The Reader Organisation has been chosen as official partners in Liverpool Mayor Joe Anderson’s campaign to transform Liverpool into the foremost reading city in the country and a national leader in school standards.
‘From Better to Best’, a report published today by Liverpool Education Commission, sets out a vision in which the city builds on recent improvements, further raising standards and narrowing the attainment gap between different groups of children.
The cornerstone of this ambition is for all children to leave primary school as readers, as almost one in five locally and nationally do not currently meet national targets. The Reader Organisation has been commissioned to help create these improvements through our shared reading initiative, focusing on reading for pleasure. We will do this by working with schools, training staff and volunteers, ranging from parents to sixth-form students, to read with younger children across the city.
The Reader Organisation’s founder and director Jane Davis commented:
“We’re delighted to partner with the Mayor in this exciting initiative which will future-proof the next generation against educational failure.
“Research from the OECD has proved that nothing affects children’s social mobility more than reading for pleasure – it’s more important than what your parents do or where you go to school.
“We’ve been working to secure Liverpool’s title as the UK’s literate city for more than 10 years – so we’re delighted to help the Mayor lead this vital work. Let’s work together to get our children reading.”
The Reader Organisation has as a strong track record of encouraging reading in schools in Liverpool and across the UK, including a project in Glasgow. We run weekly shared reading groups and individual sessions with pupils where everything is read aloud in a relaxed, informal environment. The pupils are invited to share their personal responses to the stories and poems, with no expectation of a ‘right’ answer. These sessions make reading an enjoyable experience, building the confidence, self esteem and reading ability of young people.
The aim of our education projects is to develop a life-long love of reading for pleasure, engaging the hardest to reach young people in society and creating a culture of shared reading amongst their parents, carers and teachers. The outcomes are overwhelmingly positive, including improved wellbeing, greater social skills, and improved literacy skills.
- 99% of the children we currently read with on Merseyside look forward to their reading sessions
- 89% said reading made them more confident discussing their own ideas and opinions
Reading is the key to unlocking the door to participation in education, providing children with the opportunity to make the most of their potential and prospects for the future. According to The National Literacy Trust, and the evidence from our own research and evaluation, the emotional and social consequences of reading for pleasure are also hugely significant, promoting greater insight into human nature and other cultures, and increasing community participation. It is no coincidence that 50% of young offenders are unable to read functionally.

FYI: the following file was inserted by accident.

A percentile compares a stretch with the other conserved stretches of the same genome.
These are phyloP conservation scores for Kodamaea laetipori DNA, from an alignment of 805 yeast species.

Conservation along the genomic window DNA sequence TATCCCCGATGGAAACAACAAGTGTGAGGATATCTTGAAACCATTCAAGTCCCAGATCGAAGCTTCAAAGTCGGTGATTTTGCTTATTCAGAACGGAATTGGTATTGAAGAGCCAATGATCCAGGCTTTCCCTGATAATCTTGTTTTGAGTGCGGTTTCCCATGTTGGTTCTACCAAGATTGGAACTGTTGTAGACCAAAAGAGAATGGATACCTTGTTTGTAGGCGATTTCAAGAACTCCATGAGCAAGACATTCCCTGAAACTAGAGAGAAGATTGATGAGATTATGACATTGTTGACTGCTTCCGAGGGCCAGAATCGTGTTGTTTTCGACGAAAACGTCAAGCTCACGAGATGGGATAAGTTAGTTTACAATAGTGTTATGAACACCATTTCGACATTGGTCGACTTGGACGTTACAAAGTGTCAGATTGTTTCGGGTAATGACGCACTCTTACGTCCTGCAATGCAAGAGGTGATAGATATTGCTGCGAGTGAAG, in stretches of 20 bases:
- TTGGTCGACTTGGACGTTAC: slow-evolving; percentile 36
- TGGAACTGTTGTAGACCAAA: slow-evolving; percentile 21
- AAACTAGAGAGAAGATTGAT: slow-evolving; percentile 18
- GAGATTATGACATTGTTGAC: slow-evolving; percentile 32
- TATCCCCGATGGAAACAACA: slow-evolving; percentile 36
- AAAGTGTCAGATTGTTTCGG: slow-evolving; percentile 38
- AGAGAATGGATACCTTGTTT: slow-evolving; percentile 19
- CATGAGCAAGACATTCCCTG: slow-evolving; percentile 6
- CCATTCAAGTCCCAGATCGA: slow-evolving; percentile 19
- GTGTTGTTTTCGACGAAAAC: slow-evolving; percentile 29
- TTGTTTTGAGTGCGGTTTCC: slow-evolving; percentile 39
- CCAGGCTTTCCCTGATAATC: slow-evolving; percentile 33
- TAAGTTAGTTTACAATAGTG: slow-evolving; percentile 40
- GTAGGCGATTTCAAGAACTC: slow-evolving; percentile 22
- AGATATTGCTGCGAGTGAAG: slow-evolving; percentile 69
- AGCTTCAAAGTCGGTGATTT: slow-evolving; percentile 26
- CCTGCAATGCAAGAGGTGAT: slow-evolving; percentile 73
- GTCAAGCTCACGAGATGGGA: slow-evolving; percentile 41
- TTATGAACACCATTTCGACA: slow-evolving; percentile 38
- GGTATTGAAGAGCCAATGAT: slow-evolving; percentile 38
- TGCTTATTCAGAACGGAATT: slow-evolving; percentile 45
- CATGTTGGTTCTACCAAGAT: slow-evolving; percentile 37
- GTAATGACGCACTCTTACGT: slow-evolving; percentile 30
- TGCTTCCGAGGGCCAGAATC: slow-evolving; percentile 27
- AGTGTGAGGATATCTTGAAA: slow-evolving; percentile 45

“I’ve started reading at home, I used to get nervous reading aloud but I’m dead good at it now.”
P, 11, Liverpool
“K’s said to me how much he’s enjoying reading with you… he’s perked up loads in class”
“one lesson isn’t enough. I’d do this every day if I could”
N, Year 7 Pupil, Liverpool
As well as working with young people in schools, we work one-to-one with Looked After Children, a group with a 42% lower academic attainment than their peers by the time they reach Key Stage 4. We also have a Reader in Residence at Liverpool Hope University who works to develop a culture of reading for pleasure amongst the Education students who will go on to become primary and secondary school teachers. Our anthology, A Little, Aloud for Children, is full of inspiring stories and poems specially selected by our Project Workers for reading aloud with young people at home or in school.
Over the coming months, we will be developing our activity with young people across the city, but teachers and education professionals can get a head start next week by attending our free Reading for Pleasure In Secondary Schools day conference at Liverpool Hope University on Monday 15th July. This is our second education conference and will explore how schools can work with The Reader Organisation to create ‘reading schools’. A few places are still available – find out more and contact firstname.lastname@example.org or 0151 291 3062 to book your place.
Let’s work together to transform Liverpool into the UK’s literate city and give all children the chance to experience the joy of reading for pleasure.